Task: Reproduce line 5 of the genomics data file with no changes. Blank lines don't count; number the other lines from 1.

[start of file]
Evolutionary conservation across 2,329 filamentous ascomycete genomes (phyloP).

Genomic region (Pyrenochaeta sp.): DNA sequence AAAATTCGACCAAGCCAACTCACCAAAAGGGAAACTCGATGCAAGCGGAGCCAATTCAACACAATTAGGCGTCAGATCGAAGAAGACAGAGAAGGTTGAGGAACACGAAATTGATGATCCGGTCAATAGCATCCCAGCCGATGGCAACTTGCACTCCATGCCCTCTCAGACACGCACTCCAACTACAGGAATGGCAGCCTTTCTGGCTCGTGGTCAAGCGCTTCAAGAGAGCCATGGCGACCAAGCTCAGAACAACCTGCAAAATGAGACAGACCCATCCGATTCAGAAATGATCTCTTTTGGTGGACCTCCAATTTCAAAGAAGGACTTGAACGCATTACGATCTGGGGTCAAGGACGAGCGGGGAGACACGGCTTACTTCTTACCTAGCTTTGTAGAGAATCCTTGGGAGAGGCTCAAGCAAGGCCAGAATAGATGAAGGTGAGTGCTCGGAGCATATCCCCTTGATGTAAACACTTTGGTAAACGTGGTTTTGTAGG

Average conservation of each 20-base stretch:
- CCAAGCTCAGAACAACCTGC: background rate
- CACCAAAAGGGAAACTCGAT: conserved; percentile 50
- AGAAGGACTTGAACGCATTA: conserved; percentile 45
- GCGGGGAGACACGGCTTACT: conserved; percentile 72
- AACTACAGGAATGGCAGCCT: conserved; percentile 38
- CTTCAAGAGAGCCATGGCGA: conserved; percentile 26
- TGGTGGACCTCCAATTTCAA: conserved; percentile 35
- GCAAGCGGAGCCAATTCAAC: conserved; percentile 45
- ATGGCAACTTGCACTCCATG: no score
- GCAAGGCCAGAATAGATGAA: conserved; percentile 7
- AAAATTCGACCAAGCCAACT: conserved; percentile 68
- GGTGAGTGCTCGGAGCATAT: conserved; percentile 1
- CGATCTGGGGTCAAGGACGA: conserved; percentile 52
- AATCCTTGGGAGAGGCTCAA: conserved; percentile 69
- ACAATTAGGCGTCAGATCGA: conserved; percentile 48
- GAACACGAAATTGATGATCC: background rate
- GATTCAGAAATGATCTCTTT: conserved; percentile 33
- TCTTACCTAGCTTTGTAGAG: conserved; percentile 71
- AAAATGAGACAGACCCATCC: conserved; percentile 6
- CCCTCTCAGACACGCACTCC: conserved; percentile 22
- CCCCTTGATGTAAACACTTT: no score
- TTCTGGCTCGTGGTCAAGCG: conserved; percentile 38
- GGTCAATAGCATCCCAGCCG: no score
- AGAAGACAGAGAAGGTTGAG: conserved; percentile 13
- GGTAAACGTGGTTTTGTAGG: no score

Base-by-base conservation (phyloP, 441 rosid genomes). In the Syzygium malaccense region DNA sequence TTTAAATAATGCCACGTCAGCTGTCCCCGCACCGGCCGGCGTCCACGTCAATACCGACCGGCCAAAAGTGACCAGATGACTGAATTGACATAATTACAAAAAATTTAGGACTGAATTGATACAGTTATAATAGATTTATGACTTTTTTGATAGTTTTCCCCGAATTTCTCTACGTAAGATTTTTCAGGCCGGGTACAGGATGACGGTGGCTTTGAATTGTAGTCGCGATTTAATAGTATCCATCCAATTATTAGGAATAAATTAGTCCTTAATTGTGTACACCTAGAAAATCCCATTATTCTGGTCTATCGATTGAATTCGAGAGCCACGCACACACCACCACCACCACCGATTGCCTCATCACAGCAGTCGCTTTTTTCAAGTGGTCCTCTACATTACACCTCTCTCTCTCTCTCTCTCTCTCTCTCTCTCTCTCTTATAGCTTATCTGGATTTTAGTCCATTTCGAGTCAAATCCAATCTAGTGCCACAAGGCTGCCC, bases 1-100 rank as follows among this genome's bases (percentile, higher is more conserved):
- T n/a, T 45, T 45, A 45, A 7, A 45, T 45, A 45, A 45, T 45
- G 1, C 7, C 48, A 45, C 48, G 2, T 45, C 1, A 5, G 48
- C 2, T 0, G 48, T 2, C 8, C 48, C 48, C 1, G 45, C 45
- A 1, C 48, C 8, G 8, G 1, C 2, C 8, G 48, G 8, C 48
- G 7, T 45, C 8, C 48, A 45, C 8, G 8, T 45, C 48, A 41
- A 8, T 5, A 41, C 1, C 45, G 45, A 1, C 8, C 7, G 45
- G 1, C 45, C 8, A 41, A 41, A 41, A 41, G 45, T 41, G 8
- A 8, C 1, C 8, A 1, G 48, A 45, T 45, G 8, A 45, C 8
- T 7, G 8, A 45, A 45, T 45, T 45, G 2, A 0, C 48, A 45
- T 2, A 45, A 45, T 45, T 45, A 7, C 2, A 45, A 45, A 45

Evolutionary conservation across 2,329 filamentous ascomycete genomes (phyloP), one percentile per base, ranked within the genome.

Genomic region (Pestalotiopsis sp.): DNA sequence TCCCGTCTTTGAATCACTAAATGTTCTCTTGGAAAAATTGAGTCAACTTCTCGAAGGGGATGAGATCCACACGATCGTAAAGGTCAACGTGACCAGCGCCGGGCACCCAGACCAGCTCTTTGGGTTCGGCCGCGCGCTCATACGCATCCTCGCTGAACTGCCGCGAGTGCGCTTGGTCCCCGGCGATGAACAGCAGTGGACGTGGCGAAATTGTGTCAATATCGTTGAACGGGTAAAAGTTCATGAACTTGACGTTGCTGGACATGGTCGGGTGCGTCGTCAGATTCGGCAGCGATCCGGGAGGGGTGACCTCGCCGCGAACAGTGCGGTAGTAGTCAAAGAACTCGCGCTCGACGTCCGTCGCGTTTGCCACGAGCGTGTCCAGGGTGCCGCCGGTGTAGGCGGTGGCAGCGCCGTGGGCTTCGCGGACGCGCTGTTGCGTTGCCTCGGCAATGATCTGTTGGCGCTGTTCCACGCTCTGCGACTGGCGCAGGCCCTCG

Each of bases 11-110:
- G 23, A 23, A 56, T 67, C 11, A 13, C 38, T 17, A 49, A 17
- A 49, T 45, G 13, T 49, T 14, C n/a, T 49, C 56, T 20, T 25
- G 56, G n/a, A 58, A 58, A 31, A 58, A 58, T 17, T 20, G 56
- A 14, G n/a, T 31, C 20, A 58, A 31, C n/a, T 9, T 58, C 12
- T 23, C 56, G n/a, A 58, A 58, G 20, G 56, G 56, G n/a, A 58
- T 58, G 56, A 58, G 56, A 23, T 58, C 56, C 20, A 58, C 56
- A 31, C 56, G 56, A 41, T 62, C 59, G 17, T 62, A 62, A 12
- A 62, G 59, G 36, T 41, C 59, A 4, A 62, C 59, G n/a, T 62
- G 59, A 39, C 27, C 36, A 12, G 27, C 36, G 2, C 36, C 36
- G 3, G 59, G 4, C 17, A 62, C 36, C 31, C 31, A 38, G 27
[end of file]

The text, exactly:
- CACCAAAAGGGAAACTCGAT: conserved; percentile 50